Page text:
by Georg Büchner
Adapted by Howard Brenton
Directed by Michael Grandage
Designer – Christopher Oram
Lighting Designer – Paule Constable
Music and Sound – Adam Cork
David Beames – Gen. Billon
Max Bennett – Hérault-Seychelles
Stefano Braschi – Citizen
Kirsty Bushell – Julie
Jason Cheater – Citizen
Judith Coke – Duplay
Emmanuella Cole – Citizen
Ilan Goodman – Lyonnais
Taylor James – Citizen
Michael Jenn – Herman
Phillip Joseph – Barrere
Barnaby Kay (as Camille Desmoulins) – Camille
Gwilym Lee – Lacroix
Elliot Levey – as Robespierre
Eleanor Matsuura – Marion
Elizabeth Nestor – Elizabeth
Alec Newman – as Saint-Just
Chu Omambala – Collot d;Herbois
Rebecca O’Mara – Lucile
Rebecca Scroggs – Eleonore
David Smith – David Smith
Toby Stephens – Danton
Jonathan Warde – Citizen
Ashley Zhangazha – Legendre
Bloody philosophes. The French Revolution was not the most monstrous of its kind. In World War II Hitler beheaded more people with portable guillotines in Vienna than the tumbrels delivered in Paris. But it survives as a lasting emblem of the fall of reason. That the society of Voltaire and Diderot could descend into the mindless savagery of the Reign of Terror prefigured Freud’s gloomy conclusion that civilization is a thin veneer painted over atavistic brutality. In the shattering drama, Danton’s Death, the point is made more trenchantly when the hero declares that sanity itself is a fragile construction, a bubble that bursts when the true nightmare of life reveals itself. This was essentially the world view of Georg Büchner — we see it reinforced in his better-known Woyzeck (largely thanks to Alban Berg’s operatic adaptation as Wozzeck), in which the schizophrenia of a common soldier is played upon by the equally mad but socially acceptable devices of his superiors.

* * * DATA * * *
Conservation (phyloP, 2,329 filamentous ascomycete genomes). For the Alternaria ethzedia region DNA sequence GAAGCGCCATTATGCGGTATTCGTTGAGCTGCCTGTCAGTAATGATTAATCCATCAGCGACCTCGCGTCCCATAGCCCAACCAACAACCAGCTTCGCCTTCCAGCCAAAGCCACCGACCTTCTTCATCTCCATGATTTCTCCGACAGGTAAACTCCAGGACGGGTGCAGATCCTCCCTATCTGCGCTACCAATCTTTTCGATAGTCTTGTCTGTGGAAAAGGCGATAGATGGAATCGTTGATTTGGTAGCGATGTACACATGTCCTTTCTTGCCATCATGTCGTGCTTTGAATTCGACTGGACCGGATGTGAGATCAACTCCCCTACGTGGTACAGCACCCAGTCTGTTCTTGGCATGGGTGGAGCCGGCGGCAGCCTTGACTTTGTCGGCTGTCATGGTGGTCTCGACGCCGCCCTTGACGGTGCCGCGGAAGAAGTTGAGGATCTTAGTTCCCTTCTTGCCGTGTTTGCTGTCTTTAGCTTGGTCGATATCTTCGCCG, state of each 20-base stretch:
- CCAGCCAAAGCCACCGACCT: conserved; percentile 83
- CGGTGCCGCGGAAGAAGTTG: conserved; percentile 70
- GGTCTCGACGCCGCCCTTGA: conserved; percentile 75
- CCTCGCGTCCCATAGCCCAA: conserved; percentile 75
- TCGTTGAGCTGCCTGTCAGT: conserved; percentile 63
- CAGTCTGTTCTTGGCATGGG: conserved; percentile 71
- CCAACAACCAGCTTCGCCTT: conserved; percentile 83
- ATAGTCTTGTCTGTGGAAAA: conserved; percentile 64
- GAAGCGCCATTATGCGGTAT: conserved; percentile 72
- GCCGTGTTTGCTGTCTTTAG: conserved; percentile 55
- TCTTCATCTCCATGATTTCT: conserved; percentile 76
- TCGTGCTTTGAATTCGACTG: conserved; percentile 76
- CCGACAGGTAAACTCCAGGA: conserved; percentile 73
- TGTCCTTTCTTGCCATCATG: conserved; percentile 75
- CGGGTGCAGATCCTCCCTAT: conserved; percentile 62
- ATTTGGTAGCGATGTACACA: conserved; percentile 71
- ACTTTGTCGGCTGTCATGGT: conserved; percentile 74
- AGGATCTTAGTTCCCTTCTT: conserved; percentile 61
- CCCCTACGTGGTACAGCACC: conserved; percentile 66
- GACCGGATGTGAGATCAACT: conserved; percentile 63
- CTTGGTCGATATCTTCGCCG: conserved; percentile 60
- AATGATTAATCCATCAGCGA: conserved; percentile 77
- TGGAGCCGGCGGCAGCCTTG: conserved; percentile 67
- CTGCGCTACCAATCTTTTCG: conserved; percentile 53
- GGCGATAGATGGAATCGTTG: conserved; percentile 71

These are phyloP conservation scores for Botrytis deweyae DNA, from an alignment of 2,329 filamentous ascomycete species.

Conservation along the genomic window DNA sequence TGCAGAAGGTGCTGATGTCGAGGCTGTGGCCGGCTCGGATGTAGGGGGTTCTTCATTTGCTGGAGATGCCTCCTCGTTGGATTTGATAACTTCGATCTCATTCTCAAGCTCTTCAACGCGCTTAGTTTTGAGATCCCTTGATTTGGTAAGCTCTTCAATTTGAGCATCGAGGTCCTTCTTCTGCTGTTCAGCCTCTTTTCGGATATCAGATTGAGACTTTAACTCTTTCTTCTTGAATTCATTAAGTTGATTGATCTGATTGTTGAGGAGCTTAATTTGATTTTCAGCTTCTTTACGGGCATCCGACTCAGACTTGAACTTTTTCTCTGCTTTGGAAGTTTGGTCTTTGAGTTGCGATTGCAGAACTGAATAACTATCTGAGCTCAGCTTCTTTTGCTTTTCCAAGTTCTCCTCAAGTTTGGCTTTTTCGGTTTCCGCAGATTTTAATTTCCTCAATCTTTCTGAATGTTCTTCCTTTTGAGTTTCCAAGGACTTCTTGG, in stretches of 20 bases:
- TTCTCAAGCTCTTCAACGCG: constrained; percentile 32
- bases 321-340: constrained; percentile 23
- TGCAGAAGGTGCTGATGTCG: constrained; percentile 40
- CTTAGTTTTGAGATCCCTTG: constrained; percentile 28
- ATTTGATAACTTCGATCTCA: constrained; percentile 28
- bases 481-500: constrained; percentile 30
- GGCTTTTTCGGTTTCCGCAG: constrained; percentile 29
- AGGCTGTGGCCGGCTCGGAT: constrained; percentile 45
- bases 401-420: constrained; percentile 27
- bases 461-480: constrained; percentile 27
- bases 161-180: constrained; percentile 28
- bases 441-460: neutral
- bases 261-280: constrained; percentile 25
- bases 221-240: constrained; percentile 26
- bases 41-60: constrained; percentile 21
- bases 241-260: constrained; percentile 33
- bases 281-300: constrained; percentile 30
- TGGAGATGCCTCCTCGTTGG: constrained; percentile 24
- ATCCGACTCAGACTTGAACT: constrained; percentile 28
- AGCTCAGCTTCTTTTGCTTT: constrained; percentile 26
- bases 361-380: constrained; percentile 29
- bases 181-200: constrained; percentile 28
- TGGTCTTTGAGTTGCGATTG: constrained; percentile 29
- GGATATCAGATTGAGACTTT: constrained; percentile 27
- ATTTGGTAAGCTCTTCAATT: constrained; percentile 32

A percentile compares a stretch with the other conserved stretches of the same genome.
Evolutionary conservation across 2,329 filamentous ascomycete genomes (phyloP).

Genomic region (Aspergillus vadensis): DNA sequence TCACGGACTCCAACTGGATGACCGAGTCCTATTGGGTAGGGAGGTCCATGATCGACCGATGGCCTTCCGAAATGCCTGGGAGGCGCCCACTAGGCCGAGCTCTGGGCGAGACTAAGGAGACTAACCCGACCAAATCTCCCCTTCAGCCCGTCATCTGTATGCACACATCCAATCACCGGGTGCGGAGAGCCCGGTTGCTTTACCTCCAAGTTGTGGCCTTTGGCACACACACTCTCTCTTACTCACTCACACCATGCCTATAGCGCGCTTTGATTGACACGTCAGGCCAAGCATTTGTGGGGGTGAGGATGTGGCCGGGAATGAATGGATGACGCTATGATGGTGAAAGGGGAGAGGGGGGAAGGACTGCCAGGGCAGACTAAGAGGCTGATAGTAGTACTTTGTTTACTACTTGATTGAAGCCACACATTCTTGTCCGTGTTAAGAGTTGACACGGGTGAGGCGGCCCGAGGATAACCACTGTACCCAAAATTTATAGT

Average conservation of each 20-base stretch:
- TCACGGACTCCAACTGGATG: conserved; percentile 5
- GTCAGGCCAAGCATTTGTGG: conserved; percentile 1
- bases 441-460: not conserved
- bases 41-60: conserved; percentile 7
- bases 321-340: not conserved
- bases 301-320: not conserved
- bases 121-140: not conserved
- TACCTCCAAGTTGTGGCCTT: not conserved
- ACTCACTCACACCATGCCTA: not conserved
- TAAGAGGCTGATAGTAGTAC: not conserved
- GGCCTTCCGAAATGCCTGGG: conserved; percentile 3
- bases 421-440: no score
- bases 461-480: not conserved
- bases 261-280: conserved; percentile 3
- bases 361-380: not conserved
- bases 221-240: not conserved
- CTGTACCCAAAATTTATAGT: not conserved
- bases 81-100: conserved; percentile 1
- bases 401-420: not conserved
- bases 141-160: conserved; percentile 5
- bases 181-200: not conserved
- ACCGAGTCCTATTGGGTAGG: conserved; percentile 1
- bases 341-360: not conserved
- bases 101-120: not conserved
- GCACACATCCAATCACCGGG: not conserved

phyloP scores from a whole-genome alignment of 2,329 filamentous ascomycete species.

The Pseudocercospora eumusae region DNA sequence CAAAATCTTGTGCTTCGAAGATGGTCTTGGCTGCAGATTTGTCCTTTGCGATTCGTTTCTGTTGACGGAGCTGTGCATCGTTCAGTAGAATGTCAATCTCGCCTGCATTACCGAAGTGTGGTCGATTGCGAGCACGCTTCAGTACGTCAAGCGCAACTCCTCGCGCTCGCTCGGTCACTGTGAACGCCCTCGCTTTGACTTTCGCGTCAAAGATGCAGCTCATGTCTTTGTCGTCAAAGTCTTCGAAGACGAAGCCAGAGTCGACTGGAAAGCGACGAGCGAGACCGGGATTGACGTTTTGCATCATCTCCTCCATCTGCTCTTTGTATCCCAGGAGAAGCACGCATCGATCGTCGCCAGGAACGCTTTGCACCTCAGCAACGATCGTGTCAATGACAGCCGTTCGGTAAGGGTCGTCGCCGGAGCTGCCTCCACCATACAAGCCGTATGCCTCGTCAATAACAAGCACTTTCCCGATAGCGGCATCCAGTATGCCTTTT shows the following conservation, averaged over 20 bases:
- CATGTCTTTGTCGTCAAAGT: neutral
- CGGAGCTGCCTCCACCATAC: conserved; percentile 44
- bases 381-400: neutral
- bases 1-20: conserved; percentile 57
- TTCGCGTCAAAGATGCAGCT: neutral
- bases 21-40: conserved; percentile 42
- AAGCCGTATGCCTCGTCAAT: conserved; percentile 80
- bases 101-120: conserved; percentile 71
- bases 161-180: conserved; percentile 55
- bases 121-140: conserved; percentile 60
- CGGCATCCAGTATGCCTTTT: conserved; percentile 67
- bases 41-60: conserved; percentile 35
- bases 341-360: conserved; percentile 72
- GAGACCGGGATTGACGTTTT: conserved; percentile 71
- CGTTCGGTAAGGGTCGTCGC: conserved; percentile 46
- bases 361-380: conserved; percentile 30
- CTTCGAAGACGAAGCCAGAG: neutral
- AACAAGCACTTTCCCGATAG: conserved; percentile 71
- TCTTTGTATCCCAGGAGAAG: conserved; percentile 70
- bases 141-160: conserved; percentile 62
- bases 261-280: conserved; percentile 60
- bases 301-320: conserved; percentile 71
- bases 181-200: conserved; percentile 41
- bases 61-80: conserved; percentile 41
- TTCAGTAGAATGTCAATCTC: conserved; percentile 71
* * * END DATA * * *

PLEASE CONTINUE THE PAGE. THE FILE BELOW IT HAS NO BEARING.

In the first scene of Danton’s Death, the hero is lying in the arms of a prostitute, who makes cooing sounds about wanting to be close to him. With clinical coldness he replies that to really be close, he’d have to open her brain and pick through her thoughts. No surprise that Büchner, trained as a physician, did major work in comparative anatomy.
He also proves to be a ruthless anatomist of the revolutionary era, able to capture the eloquence of fanaticism and the poetry of butchery. Danton and Robespierre become sworn enemies, but the cold ascetic tactician and the flamboyant louche firebrand are two sides of the same unhinged cruelty. Büchner (who wrote the play in five weeks in 1835 when he was twenty-one and died two years later at twenty-three, younger than Keats by three years) had gotten into trouble for his own revolutionary activities. He intimately knew the horror of bloodied idealism, and when the crazed Saint-Just, the most disturbing Jacobin in the play, cries, “We are not here to die for liberty, we are here to kill for liberty,” the reverberation in modern history is terrifying.
Currently the National Theatre is putting on an imperfect rethink of Danton’s Death. Michael Grandage, the director of London’s prestigious boutique stage, the Donmar Warehouse (which gave us Jude Law’s Hamlet last year in Grandage’s astute production), is making a belated debut at the National. In the interest of maximizing the manic intensity of the play, he trimmed its four hours to two. Every scene is now about Danton and his wild swings between swagger, sensuality, flaming rhetoric, exhaustion, and torment — a man living in the shadow of the guillotine even before it becomes his fate.